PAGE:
This is the third song in the list from The Art Of Drowning as it shows the band’s versatility. It couldn’t sound further from a punk song at first and builds slowly. A song about touring, this showcases Havok’s incredible range. The ‘woahs’ in the verse – something of an AFI trademark – take the song right back into punk rock territory. The chorus sounds incredibly dramatic, too – you can’t listen to this song and not feel something.

TOTAL IMMORTAL (All Hallows EP, 1999)
Just before The Art Of Drowning, the band released this four-track EP that clocked in at exactly 13 minutes long. Many AFI fans consider the All Hallows as their greatest work, and though I’m not sure that’s true, I would certainly argue that it’s one of the best punk rock EPs of all time. Total Immortal is an incredible song and its chorus is basically stuck in my head on an endless loop. Once again backed by those amazing gang vocals, Davey’s voice is a mixture between a hardcore shout and a Glenn Danzig croon on this EP. It’s fast but melodic – a hardcore punk EP with theatrics.

BLEED BLACK (Sing The Sorrow, 2003)
This is the first song I’ve picked from the band’s major label debut Sing The Sorrow – not because I’m not fond of it (quite the opposite!) but because the band have such a breadth of work and I had to find a way to get the important parts in. This record was produced by Butch Vig and the late Jerry Finn, and I think they really managed to get a huge sounding, big budget record without compromising the artistic elements which made the band so great. There are no songs written for radio here. It’s an incredible piece of work and this song is one of my favourites. I’m especially fond of the line, ‘I know what died that night, it can never be brought back to life’. Bleed Black is much more of an alternative rock song than a punk song, though it still makes use of the familiar gang vocals from their past work. I was always very impressed with how confident their move into a new genre was. I think it really paid off.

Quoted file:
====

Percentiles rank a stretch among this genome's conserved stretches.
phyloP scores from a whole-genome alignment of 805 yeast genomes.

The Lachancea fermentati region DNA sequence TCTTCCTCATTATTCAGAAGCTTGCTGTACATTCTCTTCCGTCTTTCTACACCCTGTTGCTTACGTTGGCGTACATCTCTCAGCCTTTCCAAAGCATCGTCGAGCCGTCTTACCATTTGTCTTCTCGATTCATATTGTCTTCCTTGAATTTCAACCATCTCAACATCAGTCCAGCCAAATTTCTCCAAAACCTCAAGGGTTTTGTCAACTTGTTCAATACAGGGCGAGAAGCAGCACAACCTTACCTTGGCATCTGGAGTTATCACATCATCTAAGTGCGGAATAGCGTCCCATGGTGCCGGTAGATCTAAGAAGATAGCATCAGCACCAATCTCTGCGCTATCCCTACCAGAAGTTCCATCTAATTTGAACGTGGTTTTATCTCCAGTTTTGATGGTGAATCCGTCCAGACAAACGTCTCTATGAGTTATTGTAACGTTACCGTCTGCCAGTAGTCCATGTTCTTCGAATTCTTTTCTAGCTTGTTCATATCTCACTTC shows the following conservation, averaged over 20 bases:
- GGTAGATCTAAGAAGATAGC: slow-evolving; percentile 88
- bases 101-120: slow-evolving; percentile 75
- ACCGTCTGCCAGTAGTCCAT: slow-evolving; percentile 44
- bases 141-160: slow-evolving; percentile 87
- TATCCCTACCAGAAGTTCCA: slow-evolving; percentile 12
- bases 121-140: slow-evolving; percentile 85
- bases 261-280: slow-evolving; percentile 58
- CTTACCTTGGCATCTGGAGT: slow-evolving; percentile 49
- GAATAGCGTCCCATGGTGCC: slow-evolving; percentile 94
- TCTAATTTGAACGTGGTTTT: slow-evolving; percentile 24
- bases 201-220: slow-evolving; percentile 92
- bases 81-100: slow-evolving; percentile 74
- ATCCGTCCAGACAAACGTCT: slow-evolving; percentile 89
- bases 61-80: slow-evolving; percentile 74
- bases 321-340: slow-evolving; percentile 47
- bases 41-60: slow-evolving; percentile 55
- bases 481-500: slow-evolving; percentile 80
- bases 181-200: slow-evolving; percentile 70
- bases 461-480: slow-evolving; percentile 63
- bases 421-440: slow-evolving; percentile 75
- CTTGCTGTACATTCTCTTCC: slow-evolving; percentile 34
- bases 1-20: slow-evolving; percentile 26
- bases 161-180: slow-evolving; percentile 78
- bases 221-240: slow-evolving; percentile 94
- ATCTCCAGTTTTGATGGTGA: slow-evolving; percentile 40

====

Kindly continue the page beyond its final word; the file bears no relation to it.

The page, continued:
REIVER’S MUSIC (336 EP, 2002)
This is one of my favourite AFI songs of all time and appears on an EP named 336. This song has some great ideas. The verses have these unusual pauses and effects and the chorus is one of my favourites across. The gang vocal goes ‘because we are now in dying days’ – that’s epic! What only makes it more grand is the incredible dramatic middle section that follows: ‘I have no desire to leave’, Davey yells before heading back to that massive chorus and a half-time ending. This is the band firing on all cylinders.

GOD CALLED IN SICK TODAY (Black Sails In The Sunset, 1999)
This had to be my number one AFI song. The dramatic conclusion to Black Sails In The Sunset threw everyone off when they first heard it, but was done with so much conviction that it instantly became a classic. Puget’s guitar work and the calibre of his songwriting really shines through here. It’s a masterpiece and would open the doors for the number of different styles the band would toy with in the future. Songs like this remind me why I love punk rock so much, because with a little imagination, anything is possible.

Listen to the playlist on Spotify. Reiver’s Music is available on YouTube.

Creeper’s new EP, The Stranger is out now via Roadrunner.